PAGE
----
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- I Will Repay - 6/43 -
well!" suggested a young man, whose red cap hung in tatters over an evil and dissolute-looking face.
"And all that fine lace would make a splendid jabot round the aristo's neck when Citizen Samson holds up her head for us to see," added another, as with mock elegance he stooped and with two very grimy fingers slightly raised the young girl's grey frock, displaying the lace-edged petticoat beneath.
A volley of oaths and loud, ironical laughter greeted this sally.
"'Tis mighty fine lace to be thus hidden away," commented an elderly harridan. "Now, would you believe it, my fine madam, but my legs are bare underneath my kirtle?"
"And dirty, too, I'll lay a wager," laughed another. "Soap is dear in Paris just now."
"The lace on the aristo's kerchief would pay the baker's bill of a whole family for a month!" shouted an excited voice.
Heat and brandy further addled the brains of this group of French citizens; hatred gleamed out of every eye. Outrage was imminent. The young girl seemed to know it, but she remained defiant and self-possessed, gradually stepping back and back up the steps, closely followed by her assailants.
"To the Jew with the gewgaw, then!" shouted a thin, haggard female viciously, as she suddenly clutched at the young girl's kerchief, and with a mocking, triumphant laugh tore it from her bosom.
This outrage seemed to be the signal for the breaking down of the final barriers which ordinary decency should have raised. The language and vituperation became such as no chronicler could record.
The girl's dainty white neck, her clear skin, the refined contour of shoulders and bust, seemed to have aroused the deadliest lust of hate in these wretched creatures, rendered bestial by famine and squalor.
It seemed almost as if one would vie with the other in seeking for words which would most offend these small aristocratic ears.
The young girl was now crouching against the doorway, her hands held up to her ears to shut out the awful sounds. She did not seem frightened, only appalled at the terrible volcano which she had provoked.
Suddenly a miserable harridan struck her straight in the face, with hard, grimy fist, and a long shout of exultation greeted this monstrous deed.
Then only did the girl seem to lose her self-control.
"A moi," she shouted loudly, whilst hammering with both hands against the massive doorway. "A moi! Murder! Murder! Citoyen Déroulède, à moi!"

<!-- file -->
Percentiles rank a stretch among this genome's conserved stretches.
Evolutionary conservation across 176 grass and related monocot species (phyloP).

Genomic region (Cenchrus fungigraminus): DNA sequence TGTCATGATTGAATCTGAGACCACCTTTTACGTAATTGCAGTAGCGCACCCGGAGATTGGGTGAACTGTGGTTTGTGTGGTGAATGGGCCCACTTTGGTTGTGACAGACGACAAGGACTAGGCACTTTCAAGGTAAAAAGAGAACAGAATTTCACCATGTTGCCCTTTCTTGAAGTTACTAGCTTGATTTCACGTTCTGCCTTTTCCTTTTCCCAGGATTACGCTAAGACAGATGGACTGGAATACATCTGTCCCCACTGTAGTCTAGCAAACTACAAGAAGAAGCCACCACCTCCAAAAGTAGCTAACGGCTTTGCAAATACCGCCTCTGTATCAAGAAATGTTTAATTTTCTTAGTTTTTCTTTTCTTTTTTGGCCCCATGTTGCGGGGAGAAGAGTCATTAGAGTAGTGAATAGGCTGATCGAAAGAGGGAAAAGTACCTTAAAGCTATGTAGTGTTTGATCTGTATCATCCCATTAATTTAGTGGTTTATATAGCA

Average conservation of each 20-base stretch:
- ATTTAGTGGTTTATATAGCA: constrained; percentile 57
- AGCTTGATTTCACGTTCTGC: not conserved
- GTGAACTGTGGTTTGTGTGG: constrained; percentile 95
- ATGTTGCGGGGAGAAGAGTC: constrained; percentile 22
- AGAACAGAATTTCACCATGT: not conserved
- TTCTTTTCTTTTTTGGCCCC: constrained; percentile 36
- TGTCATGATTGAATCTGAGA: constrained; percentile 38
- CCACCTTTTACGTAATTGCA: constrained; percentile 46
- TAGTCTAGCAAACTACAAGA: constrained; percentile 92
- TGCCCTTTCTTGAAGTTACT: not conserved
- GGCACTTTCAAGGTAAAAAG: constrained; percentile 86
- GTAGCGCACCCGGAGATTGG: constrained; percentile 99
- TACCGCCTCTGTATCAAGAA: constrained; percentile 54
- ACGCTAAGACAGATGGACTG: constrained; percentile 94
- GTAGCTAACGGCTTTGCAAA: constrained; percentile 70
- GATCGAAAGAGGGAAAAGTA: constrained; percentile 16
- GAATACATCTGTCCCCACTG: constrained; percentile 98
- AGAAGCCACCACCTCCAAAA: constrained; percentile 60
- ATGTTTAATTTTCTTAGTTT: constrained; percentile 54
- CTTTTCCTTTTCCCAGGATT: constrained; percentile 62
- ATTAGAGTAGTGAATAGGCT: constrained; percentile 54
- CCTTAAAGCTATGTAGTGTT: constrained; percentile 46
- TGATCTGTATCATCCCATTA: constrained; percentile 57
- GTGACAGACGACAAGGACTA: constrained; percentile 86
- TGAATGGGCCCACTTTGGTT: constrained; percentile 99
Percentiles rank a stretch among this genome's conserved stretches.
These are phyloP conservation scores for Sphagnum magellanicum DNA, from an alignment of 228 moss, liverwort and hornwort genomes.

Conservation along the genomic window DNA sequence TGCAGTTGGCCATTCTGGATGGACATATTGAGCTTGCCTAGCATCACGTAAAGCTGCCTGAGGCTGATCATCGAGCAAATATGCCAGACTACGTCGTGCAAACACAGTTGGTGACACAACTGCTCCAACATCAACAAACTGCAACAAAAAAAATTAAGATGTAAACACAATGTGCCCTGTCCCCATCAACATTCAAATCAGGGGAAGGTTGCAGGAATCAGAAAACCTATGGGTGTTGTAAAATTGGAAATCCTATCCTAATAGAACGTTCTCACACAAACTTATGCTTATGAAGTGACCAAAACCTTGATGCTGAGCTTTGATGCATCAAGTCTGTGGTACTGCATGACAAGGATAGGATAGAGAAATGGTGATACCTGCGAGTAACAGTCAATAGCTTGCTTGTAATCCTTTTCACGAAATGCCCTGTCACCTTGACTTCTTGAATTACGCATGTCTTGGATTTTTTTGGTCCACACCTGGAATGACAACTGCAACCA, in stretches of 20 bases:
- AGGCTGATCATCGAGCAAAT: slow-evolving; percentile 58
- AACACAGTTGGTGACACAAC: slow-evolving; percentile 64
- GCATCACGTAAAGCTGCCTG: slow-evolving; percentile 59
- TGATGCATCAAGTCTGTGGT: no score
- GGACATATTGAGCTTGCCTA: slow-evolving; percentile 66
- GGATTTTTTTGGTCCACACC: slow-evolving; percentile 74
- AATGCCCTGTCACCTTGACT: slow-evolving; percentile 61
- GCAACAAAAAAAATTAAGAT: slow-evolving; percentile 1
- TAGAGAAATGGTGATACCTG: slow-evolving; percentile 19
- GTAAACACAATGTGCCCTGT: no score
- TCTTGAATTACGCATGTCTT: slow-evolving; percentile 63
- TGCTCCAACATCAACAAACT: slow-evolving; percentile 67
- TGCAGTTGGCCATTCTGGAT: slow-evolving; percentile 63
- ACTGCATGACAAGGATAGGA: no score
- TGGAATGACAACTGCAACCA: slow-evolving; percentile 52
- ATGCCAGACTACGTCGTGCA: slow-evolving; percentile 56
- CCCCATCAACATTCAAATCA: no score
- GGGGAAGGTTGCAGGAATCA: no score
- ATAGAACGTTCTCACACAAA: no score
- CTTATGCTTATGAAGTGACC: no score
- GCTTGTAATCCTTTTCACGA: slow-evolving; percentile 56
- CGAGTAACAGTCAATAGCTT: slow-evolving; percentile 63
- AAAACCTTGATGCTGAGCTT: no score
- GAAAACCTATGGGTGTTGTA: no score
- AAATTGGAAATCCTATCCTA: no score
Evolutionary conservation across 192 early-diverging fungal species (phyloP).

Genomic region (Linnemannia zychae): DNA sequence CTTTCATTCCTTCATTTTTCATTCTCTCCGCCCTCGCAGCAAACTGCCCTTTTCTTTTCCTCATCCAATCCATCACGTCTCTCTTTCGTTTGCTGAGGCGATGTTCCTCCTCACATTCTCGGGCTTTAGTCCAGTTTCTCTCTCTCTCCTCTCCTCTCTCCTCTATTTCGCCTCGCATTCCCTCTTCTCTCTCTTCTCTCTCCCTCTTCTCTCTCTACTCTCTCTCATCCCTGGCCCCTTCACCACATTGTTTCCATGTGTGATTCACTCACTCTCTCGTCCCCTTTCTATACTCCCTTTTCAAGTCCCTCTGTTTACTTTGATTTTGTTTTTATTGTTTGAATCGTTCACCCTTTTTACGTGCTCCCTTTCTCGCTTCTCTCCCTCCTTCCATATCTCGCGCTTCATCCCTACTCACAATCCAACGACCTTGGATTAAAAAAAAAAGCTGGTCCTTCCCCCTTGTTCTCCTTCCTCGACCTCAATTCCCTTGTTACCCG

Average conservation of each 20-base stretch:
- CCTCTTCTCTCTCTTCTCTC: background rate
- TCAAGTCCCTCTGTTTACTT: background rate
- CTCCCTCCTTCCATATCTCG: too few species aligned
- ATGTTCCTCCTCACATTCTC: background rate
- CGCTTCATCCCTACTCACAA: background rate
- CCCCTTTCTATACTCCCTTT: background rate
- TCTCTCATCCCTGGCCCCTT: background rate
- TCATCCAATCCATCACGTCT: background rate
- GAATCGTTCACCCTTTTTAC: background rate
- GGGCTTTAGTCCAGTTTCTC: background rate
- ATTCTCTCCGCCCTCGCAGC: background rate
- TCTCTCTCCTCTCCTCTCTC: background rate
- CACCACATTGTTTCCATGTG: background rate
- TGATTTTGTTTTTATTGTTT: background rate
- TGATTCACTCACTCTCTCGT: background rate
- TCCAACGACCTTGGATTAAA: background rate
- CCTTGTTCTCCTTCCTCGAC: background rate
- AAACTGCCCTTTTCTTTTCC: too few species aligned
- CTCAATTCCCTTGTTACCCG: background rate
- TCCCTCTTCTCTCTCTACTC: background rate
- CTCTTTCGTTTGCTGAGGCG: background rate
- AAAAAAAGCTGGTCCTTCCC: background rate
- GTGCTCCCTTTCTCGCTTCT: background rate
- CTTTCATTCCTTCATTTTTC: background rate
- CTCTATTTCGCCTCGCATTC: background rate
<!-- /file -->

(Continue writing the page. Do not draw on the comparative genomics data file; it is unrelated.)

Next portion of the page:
But her terror was greeted with renewed glee by her assailants. They were now roused to the highest point of frenzy: the crowd of brutes would in the nex moment have torn the helpless girl from her place of refuge and dragged her into the mire, an outraged prey, for the satisfaction of an ungovernable hate.
But just as half-a-dozen pairs of talon-like hands clutched frantically at her skirts, the door behind her was quickly opened. She felt her arm seized firmly, and herself dragged swiftly within the shelter of the threshold.
Her senses, overwrought by the terrible adventure which she had just gone through, were threatening to reel; she heard the massive door close, shutting out the yells of baffled rage, the ironical laughter, the obscene words, which sounded in her ears like the shrieks of Dante's damned.
She could not see her rescuer, for the hall into which he had hastily dragged her was only dimly lighted. But a peremptory voice said quickly:
"Up the stairs, the room straight in front of you, my mother is there. Go quickly."
She had fallen on her knees, cowering against the heavy oak beam which supported the ceiling, and was straining her eyes to catch sight of the man, to whom at this moment she perhaps owed more than her life: but he was standing against the doorway, with his hand on the latch.
"What are you going to do?" she murmured.
"Prevent their breaking into my house in order to drag you out of it," he replied quietly; "so, I pray you, do as I bid you."
Mechanically she obeyed him, drew herself to her feet, and, turning towards the stairs, began slowly to mount the shallow steps. Her knees were shaking under her, her whole body was trembling with horror at the awesome crisis she had just traversed.
She dared not look back at her rescuer. Her head was bent, and her lips were murmuring half-audible words as she went.